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Criminal Minds, “Elephant’s Memory”: There’ll Be A Golden Moment Reaching Down.

All that’s sacred comes from youth
Dedication, naive and true
With no power, nothing to do
I still remember, why don’t you?

It’s much easier to pick the Golden Moments when we’re talking about Colbert and his ongoing battle with that dastardly Rain or the high drama of Gossip Girl (xoxo). It’s a little harder trying to explain what we find “golden” about a television episode that takes place almost entirely at Dachau or an episode centered on a teen spree killer, like the Criminal Minds episode, “Elephant’s Memory.” I have a simple grading system, though. To quote Chris Rock (on an entirely different subject), I want somebody to move me. Whether it’s to move me to laugh hysterically or to sob like a child is up to the somebody.


In this episode of Criminal Minds, we meet young Owen Savage. Owen almost certainly has an undiagnosed learning disability that although mild, was significant enough to destroy any chance of academic success. He’s likely the smartest kid in his class, but he can’t prove it. His problems with spatial relations spill over into his sporting attempts and much to his father’s chagrin, he’s not a star athlete. When he tries to join the wrestling team, he’s sexually humiliated. And it’s on tape. And it’s uploaded to the web. His mother died in a drunk driving-related car accident. She was the drunk.

All of these factors are so horrendous that it’s curious that Hotch dismisses Reid’s comment that Owen’s murderous rampage is understandable. No one is saying that Owen’s actions are excusable or laudable. But understandable? Look, most of us reading this have been teenagers. Maybe some of you ARE teenagers. It really sucks sometimes, doesn’t it? Everyone tells you that you need to be more responsible, more grownup but they don’t actually give you a voice or any more power. Or maybe it’s the kids you go to school with. Maybe the worst part of your day is waking up to know you’ve got to go face them again. Well, gather around the campfire because your cool aunt Salomé is about to drop some science.

Okay. You ready? Here it goes: You will live through it. I know it seems like it will never end and every day is excruciating, but the good news is, you’re gonna make it. Every second you get through it is another second you don’t have to go through again. Then, you’ll be off to college or the military or other work or porn–hey, I don’t judge–and every year, you’ll laugh more about how much high school sucked. Sure, it’ll be a bitter laugh but that’s okay. You made it through. Then maybe one day, you’ll be confronted with a younger version of yourself and you’ll be able to tell them exactly what I’m telling you.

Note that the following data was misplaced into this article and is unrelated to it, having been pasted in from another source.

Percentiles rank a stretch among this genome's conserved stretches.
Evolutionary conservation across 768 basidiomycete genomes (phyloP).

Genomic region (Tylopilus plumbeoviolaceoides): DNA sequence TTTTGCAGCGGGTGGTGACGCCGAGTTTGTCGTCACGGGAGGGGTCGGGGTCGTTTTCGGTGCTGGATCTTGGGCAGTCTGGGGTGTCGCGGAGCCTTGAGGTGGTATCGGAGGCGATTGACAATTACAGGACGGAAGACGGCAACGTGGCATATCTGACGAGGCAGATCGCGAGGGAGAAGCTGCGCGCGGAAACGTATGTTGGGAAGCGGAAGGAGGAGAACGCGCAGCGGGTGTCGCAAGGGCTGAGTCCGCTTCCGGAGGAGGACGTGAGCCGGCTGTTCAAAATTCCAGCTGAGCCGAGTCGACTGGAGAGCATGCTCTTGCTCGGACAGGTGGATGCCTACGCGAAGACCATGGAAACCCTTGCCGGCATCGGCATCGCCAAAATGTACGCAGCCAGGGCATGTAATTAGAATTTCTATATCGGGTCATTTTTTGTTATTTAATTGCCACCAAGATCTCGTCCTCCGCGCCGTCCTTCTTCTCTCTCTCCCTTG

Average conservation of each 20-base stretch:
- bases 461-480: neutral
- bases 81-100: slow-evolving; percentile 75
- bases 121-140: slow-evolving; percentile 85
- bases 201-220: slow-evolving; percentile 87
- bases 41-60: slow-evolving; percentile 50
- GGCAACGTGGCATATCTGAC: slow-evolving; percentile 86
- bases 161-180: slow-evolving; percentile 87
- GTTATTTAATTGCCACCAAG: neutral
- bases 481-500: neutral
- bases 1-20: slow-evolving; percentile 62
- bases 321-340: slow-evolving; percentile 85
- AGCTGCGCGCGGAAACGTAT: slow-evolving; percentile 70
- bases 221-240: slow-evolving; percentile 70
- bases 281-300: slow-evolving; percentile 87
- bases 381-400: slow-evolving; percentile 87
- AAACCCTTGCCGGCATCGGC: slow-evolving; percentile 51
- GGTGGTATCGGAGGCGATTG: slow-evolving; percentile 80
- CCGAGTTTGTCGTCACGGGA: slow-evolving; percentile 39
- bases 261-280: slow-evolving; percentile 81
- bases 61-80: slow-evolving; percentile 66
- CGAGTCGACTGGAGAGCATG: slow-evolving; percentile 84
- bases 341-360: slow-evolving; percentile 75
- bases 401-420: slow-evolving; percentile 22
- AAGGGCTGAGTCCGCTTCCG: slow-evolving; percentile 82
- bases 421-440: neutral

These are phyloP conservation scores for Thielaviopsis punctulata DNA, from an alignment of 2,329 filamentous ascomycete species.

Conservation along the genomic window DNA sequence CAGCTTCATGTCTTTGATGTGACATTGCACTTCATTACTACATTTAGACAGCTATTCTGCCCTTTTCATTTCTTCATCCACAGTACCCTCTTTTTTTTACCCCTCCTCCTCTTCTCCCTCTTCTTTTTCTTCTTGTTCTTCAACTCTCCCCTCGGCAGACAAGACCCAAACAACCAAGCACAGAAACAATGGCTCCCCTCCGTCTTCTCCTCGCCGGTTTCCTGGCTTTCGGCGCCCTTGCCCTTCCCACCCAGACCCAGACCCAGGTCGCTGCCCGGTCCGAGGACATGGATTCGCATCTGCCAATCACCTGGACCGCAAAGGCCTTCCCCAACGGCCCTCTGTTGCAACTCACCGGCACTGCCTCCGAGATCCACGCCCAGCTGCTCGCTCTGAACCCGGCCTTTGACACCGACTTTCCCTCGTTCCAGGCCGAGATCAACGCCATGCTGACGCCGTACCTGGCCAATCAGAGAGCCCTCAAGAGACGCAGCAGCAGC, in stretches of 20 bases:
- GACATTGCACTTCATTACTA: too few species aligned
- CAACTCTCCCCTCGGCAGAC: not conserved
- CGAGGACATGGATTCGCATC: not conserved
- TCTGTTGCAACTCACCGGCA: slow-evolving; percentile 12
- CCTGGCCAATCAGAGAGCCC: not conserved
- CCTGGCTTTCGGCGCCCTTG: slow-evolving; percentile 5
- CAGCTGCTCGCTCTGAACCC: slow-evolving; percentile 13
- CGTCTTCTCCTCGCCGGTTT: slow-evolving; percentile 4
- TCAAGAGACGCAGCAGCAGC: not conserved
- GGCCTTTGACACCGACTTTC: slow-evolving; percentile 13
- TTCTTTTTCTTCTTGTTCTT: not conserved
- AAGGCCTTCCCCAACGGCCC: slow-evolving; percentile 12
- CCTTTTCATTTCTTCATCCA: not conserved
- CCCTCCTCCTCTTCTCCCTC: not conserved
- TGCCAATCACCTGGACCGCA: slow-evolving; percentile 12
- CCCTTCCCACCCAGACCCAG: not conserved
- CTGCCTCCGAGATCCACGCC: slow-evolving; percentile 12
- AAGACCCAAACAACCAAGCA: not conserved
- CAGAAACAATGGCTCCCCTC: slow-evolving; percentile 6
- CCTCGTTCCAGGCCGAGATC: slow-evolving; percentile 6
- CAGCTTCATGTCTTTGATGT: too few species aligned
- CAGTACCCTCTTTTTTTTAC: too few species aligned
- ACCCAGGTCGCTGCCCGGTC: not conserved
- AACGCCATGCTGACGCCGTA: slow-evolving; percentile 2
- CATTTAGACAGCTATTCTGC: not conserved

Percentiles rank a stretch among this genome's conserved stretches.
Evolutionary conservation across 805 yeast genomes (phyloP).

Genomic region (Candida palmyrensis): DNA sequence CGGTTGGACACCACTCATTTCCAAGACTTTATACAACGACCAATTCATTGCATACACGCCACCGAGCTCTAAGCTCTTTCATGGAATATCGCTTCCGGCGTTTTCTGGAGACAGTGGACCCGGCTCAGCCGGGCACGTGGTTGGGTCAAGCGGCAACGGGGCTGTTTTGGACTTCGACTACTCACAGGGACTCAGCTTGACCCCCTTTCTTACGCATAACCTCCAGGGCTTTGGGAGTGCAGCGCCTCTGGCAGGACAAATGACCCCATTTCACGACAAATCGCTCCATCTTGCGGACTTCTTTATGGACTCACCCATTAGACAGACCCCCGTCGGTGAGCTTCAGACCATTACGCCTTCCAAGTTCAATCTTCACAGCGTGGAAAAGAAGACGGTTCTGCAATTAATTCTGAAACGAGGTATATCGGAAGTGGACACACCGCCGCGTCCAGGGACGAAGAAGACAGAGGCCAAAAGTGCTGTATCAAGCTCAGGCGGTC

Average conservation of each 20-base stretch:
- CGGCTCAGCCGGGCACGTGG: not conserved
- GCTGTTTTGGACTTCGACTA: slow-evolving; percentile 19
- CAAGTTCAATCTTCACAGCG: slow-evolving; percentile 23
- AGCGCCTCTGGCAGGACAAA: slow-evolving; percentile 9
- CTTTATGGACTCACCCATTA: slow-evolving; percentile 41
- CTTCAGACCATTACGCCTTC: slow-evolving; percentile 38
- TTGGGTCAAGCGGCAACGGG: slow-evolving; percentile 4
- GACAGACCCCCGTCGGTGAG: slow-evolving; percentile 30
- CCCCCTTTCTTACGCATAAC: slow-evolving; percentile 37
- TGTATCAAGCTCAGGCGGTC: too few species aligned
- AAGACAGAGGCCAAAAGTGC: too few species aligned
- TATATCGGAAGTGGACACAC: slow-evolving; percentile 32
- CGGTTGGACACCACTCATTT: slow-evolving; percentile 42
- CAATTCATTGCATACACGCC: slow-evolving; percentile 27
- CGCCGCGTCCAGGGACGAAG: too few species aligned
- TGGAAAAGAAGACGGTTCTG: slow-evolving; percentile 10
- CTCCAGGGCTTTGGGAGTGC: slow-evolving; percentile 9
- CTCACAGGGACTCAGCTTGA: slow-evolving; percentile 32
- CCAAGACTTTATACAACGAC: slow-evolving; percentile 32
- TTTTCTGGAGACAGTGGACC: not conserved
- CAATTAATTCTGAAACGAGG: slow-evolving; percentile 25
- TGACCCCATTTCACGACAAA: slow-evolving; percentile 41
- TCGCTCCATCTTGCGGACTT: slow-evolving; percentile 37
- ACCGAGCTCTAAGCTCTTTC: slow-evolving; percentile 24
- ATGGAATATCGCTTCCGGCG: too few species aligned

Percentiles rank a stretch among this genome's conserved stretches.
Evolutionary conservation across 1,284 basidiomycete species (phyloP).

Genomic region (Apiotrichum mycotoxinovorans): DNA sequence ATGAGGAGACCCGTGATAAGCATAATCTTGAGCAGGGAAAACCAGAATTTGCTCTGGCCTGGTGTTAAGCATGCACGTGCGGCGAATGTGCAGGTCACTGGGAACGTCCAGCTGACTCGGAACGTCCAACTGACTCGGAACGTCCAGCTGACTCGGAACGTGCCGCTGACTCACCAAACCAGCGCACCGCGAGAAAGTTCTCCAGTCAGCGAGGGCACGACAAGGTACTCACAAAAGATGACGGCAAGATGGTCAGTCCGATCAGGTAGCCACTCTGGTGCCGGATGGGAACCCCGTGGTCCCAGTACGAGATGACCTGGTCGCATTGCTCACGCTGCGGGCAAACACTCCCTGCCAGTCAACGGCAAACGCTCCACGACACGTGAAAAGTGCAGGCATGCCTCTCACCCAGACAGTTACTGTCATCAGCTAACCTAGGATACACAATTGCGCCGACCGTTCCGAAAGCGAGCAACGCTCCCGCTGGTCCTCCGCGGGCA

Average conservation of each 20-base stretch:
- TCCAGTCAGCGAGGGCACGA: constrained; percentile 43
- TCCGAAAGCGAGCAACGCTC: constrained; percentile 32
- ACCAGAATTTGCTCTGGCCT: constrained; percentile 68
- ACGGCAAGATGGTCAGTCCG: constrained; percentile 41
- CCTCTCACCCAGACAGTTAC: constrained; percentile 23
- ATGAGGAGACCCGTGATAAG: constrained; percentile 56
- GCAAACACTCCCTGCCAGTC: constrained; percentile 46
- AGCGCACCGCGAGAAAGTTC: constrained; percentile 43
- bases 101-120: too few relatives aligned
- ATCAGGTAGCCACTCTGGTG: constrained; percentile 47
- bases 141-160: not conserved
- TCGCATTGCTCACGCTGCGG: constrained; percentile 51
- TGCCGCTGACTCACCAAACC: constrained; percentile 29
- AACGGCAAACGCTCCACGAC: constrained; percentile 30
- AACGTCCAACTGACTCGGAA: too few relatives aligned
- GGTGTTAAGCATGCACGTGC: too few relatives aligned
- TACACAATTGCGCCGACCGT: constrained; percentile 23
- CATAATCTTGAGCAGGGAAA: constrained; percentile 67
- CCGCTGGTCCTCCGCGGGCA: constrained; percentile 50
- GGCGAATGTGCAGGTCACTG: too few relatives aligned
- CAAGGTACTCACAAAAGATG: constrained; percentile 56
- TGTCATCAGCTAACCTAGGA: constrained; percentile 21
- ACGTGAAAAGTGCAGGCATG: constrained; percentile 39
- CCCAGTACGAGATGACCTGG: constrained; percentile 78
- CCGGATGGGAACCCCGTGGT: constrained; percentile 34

And that brings us back to our clip. At the episode’s beginning, we saw Reid at his first NA meeting. He ends up having to leave early after being paged to come in and work Owen’s case. Before he leaves, though, an older agent who recognizes him encourages him to stick with the program, even giving Reid his one year medallion as a sort of talisman. Reid takes it and buries himself in the case, perhaps becoming too emotionally involved.

Around the time our golden moment clip begins, Reid has figured out where Owen is planning to go and he’s so nervous about the boy being hurt that he takes a lot of crazy risks. Reid is being so secretive, you see, because he can relate. When he said Owen’s actions were understandable, he meant that HE could understand them. As we’ve seen in past episodes, Reid didn’t exactly have the best childhood experiences. You may be able to guess that those translated into not exactly the best high school experiences, either. So it all boils down to this: Reid sees himself in Owen. He can relate. But can Owen relate to him? Reid tries to convince him to give himself up, just after Reid ditches his flak jacket and weapon. Take an emotional moment, add some Johnny Cash–especially something like the elegant and devastating “Hurt”–and I’m a weeping mess. Top it off with a such a solid performance as the one Matthew Gray Gubler gives and I’ll just be over here in the fetal position, if you need me.

So without further ado, our newest Golden Moment.

And here’s the video for “Hurt,” because if you’re like me, you’ll be in the mood to hear it after that clip.

And if you need someone to talk to, your cool aunt Salomé is available at AIM ID: La Madone du Roc.

About Salome G

Raised by werewolves.

3 responses »

  1. I really liked this clip, I just wish they’d kept playing Hurt instead of the “tense, dramatic music of drama for a drama-filled moment of tension” score they had going on there.

    Reply
  2. Yeah, I thought the same thing when I was clipping it. I know when I feel tense, show. I don’t need a protip. They were doing so well with the Cash, too–using “The Man Comes Around” in two key scenes.

    Reply
  3. Jeez, that kid is the go to for disturbed characters. Still, looks like it was an awesome episode and Johnny Cash’s version of Hurt is the best there is.

    Reply

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